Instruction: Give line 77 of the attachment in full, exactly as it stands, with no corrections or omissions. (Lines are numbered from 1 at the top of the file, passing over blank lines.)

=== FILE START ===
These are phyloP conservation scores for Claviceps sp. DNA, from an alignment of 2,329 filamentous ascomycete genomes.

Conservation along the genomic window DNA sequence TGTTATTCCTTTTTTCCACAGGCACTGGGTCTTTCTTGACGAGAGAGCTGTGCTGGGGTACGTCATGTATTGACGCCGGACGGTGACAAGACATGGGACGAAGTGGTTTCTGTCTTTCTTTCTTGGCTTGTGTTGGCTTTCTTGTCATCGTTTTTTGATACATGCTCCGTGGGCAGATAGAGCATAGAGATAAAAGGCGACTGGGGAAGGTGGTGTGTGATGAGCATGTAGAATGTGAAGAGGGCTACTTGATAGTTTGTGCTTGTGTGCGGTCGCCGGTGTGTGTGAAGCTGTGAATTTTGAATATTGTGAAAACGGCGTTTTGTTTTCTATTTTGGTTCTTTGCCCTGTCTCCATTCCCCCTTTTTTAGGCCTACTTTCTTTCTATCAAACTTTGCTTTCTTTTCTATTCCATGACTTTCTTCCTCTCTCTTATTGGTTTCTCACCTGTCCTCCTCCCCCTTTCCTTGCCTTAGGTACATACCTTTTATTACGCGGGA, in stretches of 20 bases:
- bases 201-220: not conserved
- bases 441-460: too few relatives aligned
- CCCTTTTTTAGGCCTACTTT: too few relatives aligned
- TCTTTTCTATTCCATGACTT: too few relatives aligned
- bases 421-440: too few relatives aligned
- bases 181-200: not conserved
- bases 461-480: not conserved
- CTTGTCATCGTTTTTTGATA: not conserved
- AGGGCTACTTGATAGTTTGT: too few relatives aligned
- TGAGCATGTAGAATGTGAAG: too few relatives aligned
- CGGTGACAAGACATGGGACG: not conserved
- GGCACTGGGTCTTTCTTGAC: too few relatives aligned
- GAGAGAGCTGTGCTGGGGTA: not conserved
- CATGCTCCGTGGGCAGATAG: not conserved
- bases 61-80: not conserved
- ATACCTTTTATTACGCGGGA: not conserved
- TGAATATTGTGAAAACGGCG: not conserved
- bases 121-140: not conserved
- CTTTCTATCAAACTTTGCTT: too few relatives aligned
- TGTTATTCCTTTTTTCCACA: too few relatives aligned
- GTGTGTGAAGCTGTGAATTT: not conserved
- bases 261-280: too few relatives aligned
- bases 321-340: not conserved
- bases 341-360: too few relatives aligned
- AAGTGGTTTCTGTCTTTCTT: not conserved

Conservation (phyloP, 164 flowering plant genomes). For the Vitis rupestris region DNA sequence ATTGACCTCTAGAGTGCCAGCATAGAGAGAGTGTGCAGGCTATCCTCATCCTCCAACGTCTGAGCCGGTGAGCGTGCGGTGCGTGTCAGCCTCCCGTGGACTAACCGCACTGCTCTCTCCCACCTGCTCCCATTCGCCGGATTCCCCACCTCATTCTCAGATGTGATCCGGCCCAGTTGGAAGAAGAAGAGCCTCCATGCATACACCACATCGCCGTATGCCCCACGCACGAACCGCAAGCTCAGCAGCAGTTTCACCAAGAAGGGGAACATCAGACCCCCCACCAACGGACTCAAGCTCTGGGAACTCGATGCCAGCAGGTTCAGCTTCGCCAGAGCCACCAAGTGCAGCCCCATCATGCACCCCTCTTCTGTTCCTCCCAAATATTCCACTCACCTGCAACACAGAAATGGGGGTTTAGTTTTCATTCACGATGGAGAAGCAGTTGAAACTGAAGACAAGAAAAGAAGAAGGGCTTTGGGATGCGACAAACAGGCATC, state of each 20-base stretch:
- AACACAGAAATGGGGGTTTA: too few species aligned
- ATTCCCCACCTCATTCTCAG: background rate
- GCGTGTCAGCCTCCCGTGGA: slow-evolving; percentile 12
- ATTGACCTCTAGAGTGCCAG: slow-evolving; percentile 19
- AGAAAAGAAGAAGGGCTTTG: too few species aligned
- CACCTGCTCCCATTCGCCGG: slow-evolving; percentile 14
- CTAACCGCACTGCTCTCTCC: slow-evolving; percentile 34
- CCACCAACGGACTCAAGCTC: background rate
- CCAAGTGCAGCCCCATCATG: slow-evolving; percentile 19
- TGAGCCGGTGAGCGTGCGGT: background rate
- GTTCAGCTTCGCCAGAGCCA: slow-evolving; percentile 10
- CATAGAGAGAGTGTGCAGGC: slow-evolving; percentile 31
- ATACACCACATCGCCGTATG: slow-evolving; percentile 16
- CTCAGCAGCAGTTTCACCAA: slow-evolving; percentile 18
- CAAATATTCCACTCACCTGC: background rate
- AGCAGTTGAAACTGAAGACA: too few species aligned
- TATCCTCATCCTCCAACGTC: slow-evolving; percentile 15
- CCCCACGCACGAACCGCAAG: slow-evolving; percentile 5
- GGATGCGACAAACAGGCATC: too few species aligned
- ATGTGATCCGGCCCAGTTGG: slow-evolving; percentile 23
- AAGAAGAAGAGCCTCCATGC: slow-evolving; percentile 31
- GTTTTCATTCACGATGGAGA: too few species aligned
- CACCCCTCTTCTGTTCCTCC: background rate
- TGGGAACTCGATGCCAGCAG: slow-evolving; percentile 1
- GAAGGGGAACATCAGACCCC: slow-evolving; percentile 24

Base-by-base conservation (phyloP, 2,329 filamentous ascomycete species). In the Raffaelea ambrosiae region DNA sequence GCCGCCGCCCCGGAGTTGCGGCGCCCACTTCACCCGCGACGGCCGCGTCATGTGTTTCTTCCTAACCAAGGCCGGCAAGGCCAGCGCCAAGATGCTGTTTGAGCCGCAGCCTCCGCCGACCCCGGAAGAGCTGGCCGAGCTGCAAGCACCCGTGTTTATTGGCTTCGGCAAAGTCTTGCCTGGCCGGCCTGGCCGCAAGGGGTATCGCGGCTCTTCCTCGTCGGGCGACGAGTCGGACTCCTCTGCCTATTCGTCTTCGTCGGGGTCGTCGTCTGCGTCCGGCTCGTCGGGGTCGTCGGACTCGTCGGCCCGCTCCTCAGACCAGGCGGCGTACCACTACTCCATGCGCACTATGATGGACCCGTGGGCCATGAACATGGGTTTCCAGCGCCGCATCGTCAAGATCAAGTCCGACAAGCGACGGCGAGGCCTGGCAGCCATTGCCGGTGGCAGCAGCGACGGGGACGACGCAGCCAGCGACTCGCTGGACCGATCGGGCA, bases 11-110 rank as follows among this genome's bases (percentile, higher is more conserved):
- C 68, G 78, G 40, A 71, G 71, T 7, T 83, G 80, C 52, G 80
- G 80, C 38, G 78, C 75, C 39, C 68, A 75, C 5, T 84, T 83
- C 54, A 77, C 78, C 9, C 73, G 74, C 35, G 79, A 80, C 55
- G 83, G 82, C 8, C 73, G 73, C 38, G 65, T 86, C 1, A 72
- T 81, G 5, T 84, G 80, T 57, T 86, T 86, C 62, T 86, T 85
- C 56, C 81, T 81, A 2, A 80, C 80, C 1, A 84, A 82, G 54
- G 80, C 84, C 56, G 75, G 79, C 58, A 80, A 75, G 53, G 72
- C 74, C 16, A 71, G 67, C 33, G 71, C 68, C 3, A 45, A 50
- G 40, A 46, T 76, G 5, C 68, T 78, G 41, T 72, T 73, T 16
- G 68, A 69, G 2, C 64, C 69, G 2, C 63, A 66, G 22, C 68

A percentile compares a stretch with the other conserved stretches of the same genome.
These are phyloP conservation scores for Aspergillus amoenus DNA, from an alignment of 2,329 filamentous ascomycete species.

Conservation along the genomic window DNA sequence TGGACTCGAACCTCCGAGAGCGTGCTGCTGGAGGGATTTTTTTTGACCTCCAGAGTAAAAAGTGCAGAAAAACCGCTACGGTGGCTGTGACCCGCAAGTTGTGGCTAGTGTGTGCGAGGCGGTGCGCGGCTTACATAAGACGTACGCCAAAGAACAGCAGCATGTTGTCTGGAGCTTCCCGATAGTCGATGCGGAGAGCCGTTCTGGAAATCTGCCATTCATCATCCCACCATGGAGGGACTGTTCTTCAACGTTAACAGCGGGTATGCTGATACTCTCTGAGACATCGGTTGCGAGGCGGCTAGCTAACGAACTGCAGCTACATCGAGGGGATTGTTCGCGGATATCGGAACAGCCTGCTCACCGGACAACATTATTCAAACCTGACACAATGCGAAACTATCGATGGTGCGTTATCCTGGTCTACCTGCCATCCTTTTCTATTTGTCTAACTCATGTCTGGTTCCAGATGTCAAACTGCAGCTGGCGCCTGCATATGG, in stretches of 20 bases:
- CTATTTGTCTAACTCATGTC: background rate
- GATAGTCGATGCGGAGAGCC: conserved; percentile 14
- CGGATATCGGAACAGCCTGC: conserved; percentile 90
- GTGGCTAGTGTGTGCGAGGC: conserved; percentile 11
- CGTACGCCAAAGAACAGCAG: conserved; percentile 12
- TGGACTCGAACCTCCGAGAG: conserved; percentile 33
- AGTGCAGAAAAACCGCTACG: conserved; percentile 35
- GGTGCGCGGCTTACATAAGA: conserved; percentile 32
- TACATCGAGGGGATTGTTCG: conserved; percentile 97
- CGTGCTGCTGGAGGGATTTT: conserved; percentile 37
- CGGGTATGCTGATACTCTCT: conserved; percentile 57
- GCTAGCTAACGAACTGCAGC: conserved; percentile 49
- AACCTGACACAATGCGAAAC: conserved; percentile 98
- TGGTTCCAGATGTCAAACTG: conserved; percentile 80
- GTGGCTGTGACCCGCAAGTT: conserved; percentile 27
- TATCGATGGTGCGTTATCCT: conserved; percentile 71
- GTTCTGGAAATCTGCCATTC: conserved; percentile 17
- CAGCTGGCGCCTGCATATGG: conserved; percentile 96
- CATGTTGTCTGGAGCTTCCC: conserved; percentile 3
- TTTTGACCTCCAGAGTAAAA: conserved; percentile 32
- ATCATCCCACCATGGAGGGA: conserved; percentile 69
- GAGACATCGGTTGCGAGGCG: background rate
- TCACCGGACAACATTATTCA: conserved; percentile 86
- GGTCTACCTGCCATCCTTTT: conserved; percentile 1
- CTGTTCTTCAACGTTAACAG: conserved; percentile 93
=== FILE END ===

- CGTGCTGCTGGAGGGATTTT: conserved; percentile 37